Monday, August 26, 2019

Sermon: "You're (Not) Excused", Jeremiah 1:4-10/Luke 13:10-17 (August 25, 2019)


Excuses, excuses. We’ve all made them at one time or another, right? Sometimes, we do it because we want to communicate a legitimate reason for being unable to do something. More often, though, we make excuses because we don’t WANT to do something. We want to get out of some obligation or responsibility, but we don’t to face any consequences for it. So, we make excuses.

Sunday, August 18, 2019

Sermon: "Who's the Troublemaker?", Jeremiah 23:23-29/Luke 12:49-56 (August 18, 2019)


It seems that Jesus is, and always has been, a troublemaker.

Not necessarily by choice; trouble just seems to always find him. Even when he was an infant, others could sense it. When he was still a baby, a man named Simeon told Jesus’ mother, “This child is destined to be a sign that will be opposed so that the inner thoughts of many will be revealed.”[1] And our Gospel reading today seems to confirm this prediction: Jesus himself says, “Do you think that I’ve come to bring peace to the earth? No, I tell you, I’ve come instead to bring division!”[2] He’s self-identifying as a rabble-rouser! Let’s go out and make people mad in the name of Christ—it’s what Jesus would want, right? I know some really great ways to get under people’s skin.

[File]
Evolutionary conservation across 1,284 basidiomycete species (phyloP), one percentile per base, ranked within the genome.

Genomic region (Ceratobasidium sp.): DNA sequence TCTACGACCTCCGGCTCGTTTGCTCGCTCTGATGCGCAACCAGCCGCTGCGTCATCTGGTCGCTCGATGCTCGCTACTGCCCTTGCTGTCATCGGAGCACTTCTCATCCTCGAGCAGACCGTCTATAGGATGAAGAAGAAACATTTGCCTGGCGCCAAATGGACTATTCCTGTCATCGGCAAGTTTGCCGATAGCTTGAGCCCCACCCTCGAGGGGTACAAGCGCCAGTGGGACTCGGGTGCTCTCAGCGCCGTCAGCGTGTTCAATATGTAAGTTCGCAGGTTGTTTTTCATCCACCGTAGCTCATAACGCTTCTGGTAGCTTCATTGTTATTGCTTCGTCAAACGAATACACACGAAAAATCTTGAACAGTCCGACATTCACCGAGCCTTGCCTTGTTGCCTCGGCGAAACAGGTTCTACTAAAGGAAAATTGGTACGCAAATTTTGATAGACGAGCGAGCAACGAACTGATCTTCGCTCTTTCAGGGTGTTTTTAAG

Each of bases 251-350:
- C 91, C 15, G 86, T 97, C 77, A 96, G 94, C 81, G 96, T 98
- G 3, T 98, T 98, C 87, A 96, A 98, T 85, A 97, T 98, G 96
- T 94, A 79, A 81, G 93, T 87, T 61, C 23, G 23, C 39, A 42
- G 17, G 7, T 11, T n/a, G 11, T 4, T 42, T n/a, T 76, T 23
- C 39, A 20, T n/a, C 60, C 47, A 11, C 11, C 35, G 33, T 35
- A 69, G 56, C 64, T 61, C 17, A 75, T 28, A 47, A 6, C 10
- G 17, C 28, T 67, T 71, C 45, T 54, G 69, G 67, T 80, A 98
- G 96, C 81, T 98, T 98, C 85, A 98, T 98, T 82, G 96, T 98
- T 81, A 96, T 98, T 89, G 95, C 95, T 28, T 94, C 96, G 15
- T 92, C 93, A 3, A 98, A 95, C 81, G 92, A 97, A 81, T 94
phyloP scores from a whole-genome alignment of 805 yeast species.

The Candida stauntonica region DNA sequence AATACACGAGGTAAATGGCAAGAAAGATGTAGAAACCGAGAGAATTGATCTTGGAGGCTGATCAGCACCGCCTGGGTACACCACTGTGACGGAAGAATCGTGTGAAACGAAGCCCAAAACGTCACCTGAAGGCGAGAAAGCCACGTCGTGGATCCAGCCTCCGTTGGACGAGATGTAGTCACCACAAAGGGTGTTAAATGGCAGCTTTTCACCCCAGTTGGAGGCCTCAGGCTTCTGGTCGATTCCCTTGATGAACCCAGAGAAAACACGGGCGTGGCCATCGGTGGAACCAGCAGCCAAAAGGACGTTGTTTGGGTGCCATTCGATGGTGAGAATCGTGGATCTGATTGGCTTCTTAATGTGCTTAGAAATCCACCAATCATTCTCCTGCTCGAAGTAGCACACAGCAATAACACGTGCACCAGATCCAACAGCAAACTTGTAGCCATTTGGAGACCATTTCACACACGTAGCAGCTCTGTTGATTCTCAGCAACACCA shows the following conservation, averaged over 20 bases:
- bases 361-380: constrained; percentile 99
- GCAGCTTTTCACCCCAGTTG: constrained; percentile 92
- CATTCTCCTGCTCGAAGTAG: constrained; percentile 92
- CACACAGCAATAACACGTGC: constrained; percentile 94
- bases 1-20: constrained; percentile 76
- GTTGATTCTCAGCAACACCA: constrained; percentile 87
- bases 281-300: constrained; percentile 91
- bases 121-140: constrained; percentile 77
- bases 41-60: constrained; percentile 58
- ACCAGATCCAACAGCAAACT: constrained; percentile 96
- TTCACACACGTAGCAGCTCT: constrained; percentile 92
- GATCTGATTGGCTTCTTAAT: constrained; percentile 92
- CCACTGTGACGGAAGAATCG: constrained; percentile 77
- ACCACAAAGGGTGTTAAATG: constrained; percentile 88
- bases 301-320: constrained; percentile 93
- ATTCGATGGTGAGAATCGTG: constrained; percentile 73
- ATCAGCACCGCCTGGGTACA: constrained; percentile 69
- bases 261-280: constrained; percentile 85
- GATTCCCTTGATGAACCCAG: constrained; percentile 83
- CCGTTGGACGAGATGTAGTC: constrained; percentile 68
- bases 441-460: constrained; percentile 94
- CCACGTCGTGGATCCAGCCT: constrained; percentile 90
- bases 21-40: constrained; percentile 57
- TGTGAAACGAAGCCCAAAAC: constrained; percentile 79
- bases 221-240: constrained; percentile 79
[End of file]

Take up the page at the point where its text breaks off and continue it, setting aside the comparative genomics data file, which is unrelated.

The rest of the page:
Monday, August 12, 2019

Sermon: "In God We Trust", Genesis 15:1-6/Hebrews 11:1-3, 8-16 (August 11, 2019)


Our first reading today is one of the more astounding stories in the Bible. I don’t mean because of the number of descendants that God promises Abram (although that IS incredible) and I don’t mean because of the prospect of an elderly couple having a child in their old age (although that IS inconceivable). No, the reason this passage is so astounding is because of what God’s doing here: God is entering into a covenant relationship with humanity.

Monday, August 5, 2019

Sermon: "Finding Our Center", Hosea 11:1-11/Colossians 3:1-11 (August 4, 2019)

I’m tired. Is anyone else here tired? I don’t mean “tired” like “I stayed up way too late last night finishing this sermon and am looking forward to my Sunday nap” tired. I mean “tired” as in “Everything feels hopeless” tired. As in “How long, O Lord?” tired. As in “I don’t even know where to start” tired. It may sound like I’m being overly dramatic, but how many of YOU have felt this way, at least once, over the last year or so? Most of us, I bet, at one time or another. It feels like it’s gotten to the point where you could spend all day every day fighting for what you believe is right and never feel like you’ve made any difference at all. There’s just too much that’s wrong in our world. It’s overwhelming and disorienting.